Everything you post on Facebook is considered an “object” and Facebook assigns every object an Edgerank score. And while it’s true that no one but Facebook knows the exact algorithm, Edgerank Checker is nothing to scoff at. Knowing your scoregive you a clue as to whether or not your post is being seen. Note that page with a really low number of fans (under 100, Edgerank says) will have a higherEdgerank score because of its smaller sample size.
And if you haven’t guessed it yet, you can check your Edgerank score on their website.
How Did I Get Such a High Edgerank Score?
Well, besides the obvious things like posting frequently since Time Decay is one of the three (I post 1-3 times a day during the week), there are five things I do on my Facebook page that affect my score by getting my fans to interact:
1. I Only Post Manually to Facebook.
BIG EDIT HERE: While this was once true, Facebook has fixed the “bug” according to Edgerank Checker and we are no longer being penalized for third-party apps. YES! Here’s the article about the third-party app update.
So what do I do now? I still manually post my new blog posts so I can write a teaser for it. However, I understand this may be hard if you post a TON.
I plan all my content in a calendar ahead of time so I still copy and paste most things but not all. I DO schedule articles through third-party apps though.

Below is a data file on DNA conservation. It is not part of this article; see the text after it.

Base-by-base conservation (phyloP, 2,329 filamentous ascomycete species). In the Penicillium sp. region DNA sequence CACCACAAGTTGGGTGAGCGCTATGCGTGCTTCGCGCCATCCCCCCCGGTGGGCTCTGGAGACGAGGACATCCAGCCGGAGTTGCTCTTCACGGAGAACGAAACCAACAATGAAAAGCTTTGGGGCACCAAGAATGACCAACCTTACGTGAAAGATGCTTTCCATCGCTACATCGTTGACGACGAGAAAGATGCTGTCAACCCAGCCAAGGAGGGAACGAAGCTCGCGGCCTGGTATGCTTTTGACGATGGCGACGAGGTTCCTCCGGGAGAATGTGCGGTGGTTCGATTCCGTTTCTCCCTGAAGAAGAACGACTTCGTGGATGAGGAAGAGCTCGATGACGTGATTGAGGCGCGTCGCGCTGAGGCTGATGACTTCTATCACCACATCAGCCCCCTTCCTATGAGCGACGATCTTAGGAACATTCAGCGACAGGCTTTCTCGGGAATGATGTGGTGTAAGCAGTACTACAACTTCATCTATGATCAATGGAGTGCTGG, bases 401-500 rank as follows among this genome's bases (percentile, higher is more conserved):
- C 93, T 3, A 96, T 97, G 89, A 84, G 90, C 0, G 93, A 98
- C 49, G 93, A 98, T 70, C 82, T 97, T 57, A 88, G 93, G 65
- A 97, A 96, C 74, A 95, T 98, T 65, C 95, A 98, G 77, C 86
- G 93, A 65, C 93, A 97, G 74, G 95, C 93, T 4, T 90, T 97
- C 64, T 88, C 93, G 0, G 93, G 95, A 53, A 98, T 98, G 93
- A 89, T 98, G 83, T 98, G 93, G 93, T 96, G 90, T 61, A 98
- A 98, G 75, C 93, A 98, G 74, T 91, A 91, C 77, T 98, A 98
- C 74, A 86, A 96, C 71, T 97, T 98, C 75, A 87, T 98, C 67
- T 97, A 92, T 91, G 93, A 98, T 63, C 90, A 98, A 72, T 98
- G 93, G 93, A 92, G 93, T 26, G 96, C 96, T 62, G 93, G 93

This one has nothing to do with interaction but it may very well be the most important tip. For each blog post I share or status update I make, it’s always done through Facebook MANUALLY (and it only takes a few seconds to do). There’s long been this speculation that third-party apps hurt your chances of coming up at the top of someone’s new feed. Well, Edgerank Checker recently tested that theory and found the answer was a resounding OUCH… it does hurt. In fact, according to their blog, “using a 3rd party API to update your Facebook Page decreases your likelihood of engagement per fan (on average) by about 80%.” EIGHTY PERCENT! So, what does this mean? It means stop using any app that automatically feeds your new blog posts to your Facebook wall (Networked Blogs, RSS Graffiti to name a couple). It also means to severely limit posting to your fan page through a third-party app like HootSuite. I ADORE Hootsuite but I only use it to post main status updates to Facebook when I can’t be around to post it manually. Hootsuite just added some great Facebook functionality to it, which I’ll use to respond to fans… just not for my main updates.